Game profile Zero Time Dilemma

Posted by Mark at 18:01
Much like James, I've been at the Zero Time Dilemma. And I have many of the same criticisms. (And some spoilers, be warned)

Whether it's due to a lack of budget or a lack of talent, as James pointed out, the developers haven't been able to achieve what they wanted to with the switch to 'proper' cutscenes. Many animations look suspiciously like motion tweens, with one motion clearly finishing before the next one starting, and some creative use of camerawork to disguise a lack of elaborate or fast motion, giving the effect of posed mannequins coming to life, rather than real people- and they also keep making this one facial expression and I can't tell what it's meant to be.

Also, the less said about the voice acting, the better.

It's also meant that writer Kotaro Uchikoshi hasn't been able to use the Visual Novel format as effectively as in the prior two games- concerns about the player using their imagination aside, it's meant that everything has had to be on show, or at least has to be hidden by the plot, which can only draw more attention to things, not less. Without spoiling too much, both the prior games in the series hid story beats from the player behind being a visual novel- in fact, 999's biggest reveal only worked because of its format which was able to hide it in plain sight.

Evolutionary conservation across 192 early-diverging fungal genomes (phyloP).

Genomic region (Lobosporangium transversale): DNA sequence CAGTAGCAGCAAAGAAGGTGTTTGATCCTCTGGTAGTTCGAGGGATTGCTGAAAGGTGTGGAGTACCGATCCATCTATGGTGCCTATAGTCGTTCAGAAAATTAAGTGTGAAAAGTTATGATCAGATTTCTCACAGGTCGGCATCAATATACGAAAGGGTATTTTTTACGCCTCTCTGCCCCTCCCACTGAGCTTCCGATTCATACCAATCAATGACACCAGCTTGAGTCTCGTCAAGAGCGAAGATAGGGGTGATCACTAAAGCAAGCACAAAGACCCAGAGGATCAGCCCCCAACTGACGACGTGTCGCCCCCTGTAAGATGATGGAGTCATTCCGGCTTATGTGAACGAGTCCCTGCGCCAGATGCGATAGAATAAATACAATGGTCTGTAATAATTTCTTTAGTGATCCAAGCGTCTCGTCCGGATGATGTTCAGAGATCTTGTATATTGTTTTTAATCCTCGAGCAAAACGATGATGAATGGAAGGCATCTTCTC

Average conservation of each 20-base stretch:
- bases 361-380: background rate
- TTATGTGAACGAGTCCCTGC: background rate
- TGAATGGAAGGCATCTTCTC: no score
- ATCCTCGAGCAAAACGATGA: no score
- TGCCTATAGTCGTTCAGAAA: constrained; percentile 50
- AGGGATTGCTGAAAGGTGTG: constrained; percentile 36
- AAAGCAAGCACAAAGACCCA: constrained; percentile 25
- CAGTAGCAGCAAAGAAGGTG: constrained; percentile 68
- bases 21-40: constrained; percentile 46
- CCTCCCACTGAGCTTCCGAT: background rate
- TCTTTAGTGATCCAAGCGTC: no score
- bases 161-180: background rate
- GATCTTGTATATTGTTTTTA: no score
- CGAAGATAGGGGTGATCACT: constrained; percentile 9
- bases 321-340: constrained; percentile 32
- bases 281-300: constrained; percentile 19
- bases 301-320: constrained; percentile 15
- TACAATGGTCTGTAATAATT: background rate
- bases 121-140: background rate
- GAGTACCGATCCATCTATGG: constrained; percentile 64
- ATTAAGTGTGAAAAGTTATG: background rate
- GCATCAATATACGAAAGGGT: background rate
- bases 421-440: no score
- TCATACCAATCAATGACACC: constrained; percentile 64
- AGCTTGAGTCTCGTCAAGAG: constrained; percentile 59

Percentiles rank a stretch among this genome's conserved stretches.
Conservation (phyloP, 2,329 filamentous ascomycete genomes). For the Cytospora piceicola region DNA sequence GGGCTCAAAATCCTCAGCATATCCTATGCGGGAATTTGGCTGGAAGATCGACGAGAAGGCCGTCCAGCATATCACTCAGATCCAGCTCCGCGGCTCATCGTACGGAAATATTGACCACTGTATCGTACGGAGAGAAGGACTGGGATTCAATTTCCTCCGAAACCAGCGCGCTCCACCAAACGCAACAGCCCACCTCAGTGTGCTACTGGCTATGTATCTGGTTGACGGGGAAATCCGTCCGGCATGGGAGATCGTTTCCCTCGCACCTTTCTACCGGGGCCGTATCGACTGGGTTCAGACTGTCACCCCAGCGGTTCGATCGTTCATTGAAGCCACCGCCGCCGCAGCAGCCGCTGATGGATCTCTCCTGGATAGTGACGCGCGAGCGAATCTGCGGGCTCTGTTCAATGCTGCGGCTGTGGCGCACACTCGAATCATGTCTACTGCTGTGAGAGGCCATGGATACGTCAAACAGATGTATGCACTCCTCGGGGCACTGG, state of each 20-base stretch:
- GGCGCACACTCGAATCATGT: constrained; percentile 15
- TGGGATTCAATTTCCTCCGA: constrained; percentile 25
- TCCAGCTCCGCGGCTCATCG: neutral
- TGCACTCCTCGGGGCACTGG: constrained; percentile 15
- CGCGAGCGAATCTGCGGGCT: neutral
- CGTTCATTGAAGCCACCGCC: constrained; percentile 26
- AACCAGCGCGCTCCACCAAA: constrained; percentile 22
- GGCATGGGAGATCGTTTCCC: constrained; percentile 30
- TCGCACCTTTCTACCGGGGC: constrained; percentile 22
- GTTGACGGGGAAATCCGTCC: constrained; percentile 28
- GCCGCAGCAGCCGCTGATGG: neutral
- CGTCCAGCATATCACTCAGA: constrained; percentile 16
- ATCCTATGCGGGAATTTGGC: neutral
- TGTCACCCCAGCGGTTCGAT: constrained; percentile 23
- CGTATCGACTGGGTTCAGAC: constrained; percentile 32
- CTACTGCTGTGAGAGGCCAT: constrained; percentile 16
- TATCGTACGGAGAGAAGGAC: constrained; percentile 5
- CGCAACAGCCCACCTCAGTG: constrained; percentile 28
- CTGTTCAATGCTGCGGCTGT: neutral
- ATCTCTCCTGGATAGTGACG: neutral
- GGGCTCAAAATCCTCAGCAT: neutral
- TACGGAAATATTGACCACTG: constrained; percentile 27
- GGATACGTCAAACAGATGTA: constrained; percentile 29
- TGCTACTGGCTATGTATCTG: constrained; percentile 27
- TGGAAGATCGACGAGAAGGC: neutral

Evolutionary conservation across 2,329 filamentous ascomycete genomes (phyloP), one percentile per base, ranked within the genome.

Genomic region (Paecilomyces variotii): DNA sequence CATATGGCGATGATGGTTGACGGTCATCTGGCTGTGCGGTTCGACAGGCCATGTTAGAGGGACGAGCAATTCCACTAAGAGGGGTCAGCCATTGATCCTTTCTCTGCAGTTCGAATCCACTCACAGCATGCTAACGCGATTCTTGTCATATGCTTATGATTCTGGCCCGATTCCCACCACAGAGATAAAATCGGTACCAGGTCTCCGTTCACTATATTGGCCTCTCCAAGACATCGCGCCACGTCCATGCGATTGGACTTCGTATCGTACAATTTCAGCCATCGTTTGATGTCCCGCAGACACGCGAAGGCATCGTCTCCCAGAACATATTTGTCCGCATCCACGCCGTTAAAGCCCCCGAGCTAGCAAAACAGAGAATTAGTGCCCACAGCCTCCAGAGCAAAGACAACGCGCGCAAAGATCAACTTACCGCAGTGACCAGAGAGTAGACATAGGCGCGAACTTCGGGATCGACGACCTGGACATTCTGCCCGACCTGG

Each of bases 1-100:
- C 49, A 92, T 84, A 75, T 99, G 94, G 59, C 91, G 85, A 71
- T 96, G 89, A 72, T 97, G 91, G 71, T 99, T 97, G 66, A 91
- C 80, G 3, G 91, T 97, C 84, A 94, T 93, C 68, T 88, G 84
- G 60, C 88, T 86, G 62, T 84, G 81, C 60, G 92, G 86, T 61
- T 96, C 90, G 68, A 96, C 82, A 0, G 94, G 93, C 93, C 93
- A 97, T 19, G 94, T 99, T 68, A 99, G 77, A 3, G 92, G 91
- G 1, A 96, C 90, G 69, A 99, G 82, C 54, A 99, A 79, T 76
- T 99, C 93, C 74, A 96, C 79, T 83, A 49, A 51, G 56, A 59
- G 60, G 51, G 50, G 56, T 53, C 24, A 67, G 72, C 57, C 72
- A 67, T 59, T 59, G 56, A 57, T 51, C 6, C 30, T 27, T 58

The game's shift into three independent but related stories, coupled with the time/space-jumping shenanigans inherent to the Zero Escape series also reduces the latter half of the game into some quite dull admin as different timelines need to be wrapped up, particularly in the First Come, First Saved plotline, where you have to go through the same thing three times from all three perspectives.

Much like with James' appraisal in his own WWP, despite seemingly exclusively giving the game a bit of a shoeing, I'm definitely enjoying it, although perhaps more as something that completed the series, rather than in its own right.
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Zero Escape
Posted by James at 14:36

I haven't really been playing all that much, admittedly. Since picking up a 64GB PS Vita memory card I've spent far too much time organising downloads for a bunch of previously deleted games, scavenging for old saves (this was less successful) and shifting whatever content I'd managed to back up over the years from a computer back on to memory card.

Among all the micromanagement I did manage to play something - Zero Time Dilemma weighing 1GB meant it was still on my old 16GB memory card, and thus ready to go.'s quite a departure to what came before it, just in ways which don't seem immediately obvious.

It's still a narrative driven experience interspersed with bouts of point and click puzzling, but its differences change how it fundamentally presents its story to the player, right down to each and every scenario. And it's why I shied away from calling it a visual novel in the previous sentence, as I would have done for its predecessors, 9 Hours, 9 Persons, 9 Doors and Virtue's Last Reward.

Unlike those games' first person narratives, Zero Time Dilemma is presented entirely in third person, with animated cutscenes replacing simple text screens and dialogue-in-textboxes.